Normal Distribution

This statistical vignette was developed by Diana Garcia Silva, Michelle Weirathmueller, Steve Juliano, and Dax Soule


Normal Distribution is one of the fundamental probability distributions used in statistics to predict the outcomes for a set of measurements, such as the overall height of a population and is commonly known as the bell curve or Gaussian distribution. Thus, the normal distribution shows the behavior of the variable by listing all possible observed outcomes based on available data. The vignette will reinforce or establish a student's understanding of Normal Distribution, the parameters that facilitate the size and shape of the distribution (mean and standard deviation), and how it is applied to express probable outcomes and outliers for an event. The concept will be reviewed by analyzing the probability distribution for pizza delivery times and demonstrating it in a following exercise.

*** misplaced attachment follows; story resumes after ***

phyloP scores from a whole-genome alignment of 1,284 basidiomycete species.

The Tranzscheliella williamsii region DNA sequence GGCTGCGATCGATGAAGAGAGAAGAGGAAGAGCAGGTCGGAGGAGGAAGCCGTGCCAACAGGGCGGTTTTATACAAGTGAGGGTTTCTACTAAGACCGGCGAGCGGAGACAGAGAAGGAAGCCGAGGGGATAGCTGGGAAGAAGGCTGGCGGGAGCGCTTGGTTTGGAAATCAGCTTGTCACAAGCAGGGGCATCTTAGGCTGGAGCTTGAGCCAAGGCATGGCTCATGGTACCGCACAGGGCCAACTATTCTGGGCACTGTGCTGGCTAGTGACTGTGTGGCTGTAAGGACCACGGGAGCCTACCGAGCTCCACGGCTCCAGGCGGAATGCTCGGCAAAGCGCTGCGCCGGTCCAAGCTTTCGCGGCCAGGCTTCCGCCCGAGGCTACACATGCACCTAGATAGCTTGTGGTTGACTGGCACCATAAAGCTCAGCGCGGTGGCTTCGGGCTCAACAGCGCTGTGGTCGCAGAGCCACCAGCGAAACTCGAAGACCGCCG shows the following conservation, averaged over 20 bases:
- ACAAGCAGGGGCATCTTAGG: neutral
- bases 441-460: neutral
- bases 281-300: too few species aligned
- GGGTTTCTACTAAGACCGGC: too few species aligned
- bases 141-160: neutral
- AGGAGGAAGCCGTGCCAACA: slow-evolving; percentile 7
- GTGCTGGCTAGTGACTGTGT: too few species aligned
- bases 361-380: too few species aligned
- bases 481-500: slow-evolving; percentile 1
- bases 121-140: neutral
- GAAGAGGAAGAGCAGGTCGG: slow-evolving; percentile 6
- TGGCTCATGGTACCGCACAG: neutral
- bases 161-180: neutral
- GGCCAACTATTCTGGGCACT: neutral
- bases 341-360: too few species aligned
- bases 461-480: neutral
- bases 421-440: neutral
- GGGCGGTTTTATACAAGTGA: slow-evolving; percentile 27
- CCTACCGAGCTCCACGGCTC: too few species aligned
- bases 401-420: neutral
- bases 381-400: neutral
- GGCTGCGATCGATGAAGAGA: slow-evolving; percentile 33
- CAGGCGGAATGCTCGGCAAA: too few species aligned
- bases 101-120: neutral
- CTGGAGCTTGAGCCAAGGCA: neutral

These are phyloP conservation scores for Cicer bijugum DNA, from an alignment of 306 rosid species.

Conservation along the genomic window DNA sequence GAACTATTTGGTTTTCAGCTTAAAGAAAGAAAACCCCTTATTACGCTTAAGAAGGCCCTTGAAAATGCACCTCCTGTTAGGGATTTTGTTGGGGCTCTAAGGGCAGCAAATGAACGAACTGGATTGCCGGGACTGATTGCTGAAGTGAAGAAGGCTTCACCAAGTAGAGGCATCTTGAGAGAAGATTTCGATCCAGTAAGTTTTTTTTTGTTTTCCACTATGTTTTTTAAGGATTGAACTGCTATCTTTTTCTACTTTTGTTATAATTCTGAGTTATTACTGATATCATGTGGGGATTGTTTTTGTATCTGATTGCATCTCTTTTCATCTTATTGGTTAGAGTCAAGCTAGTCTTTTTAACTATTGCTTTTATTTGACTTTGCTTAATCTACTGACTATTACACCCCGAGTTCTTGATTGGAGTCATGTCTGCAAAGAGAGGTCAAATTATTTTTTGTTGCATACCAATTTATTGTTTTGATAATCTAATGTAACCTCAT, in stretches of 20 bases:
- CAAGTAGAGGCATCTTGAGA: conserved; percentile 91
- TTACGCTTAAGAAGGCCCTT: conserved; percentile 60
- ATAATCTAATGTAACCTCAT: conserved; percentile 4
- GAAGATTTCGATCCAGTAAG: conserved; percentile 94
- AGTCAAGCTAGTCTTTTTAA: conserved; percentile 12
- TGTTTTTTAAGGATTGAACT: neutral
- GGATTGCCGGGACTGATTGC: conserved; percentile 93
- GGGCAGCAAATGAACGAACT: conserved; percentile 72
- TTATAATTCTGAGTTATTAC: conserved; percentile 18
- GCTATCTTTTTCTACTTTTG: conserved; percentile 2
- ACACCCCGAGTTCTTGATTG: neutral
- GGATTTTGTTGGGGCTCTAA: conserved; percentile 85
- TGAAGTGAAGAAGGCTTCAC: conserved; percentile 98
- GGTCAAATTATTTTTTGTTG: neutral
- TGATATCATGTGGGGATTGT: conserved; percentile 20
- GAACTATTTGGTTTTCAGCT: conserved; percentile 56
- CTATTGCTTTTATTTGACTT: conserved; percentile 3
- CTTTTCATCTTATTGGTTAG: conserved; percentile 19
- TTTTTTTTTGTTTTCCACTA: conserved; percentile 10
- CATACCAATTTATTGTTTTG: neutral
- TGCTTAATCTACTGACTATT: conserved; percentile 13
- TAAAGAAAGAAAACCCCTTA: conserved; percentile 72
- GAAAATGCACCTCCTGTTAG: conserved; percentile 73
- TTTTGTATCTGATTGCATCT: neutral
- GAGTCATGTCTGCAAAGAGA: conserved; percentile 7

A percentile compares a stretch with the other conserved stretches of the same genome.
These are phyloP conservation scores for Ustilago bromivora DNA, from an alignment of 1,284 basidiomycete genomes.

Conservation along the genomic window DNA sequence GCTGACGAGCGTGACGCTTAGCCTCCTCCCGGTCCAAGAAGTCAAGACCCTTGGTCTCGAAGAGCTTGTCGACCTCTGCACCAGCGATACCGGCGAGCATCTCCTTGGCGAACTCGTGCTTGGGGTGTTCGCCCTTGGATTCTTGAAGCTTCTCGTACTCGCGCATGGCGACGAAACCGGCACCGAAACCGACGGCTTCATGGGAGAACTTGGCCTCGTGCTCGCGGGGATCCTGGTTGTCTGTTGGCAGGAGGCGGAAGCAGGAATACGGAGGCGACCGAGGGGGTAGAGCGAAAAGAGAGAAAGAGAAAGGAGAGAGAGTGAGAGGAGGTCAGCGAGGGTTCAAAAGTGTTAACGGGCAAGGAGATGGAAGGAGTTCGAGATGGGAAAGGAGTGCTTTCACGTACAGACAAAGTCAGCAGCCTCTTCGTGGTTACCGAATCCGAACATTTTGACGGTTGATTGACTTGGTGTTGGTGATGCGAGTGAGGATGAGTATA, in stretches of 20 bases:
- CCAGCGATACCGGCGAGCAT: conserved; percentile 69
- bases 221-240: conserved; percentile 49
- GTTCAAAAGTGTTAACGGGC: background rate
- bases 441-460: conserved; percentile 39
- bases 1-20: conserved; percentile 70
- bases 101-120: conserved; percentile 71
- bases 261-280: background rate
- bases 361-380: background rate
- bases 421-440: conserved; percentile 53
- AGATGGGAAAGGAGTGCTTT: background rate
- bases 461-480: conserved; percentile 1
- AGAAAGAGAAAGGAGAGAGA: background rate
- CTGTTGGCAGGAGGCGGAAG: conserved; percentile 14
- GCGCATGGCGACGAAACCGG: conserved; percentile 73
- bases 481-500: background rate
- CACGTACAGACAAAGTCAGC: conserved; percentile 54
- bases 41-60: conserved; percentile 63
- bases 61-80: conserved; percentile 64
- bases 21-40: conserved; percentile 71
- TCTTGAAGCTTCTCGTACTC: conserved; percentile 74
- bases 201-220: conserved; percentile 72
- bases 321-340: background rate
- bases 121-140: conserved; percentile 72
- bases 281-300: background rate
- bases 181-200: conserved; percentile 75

Learning Objectives

  • Describe the elements of a normal distribution. What is needed to construct one?
  • Recognize the normal probability distribution and apply it appropriately
  • Demonstrate the use of a probability distribution

Context for Use

This vignette can be used in either a single lab or lecture session and should take between 15 and 20 minutes for introductory or intermediate level students.

The vignette could be utilized in a variety of modules to predict or observe the variability between two variables, such as lake stability and the impact of temperature on lake thermal profiles in the Lake Mixing module and nitrate concentration over time in the Water Quality Module.

Suggested Modules

Lake MixingWater Quality

Description and Materials

View the PowerPoint file and available instructor notes for the best way to engage students during the presentation of the vignette.

StatVignette04_Distribution_v04_07_15_2020.pptx (PowerPoint 2007 (.pptx) 5MB Sep21 20)

Click to view


Gravetta, Frederick J and Wallnau, Larry B. Statistics for the Behavioral Sciences. Cengage Learning, 2015. Chapter 6, 165-169. Print.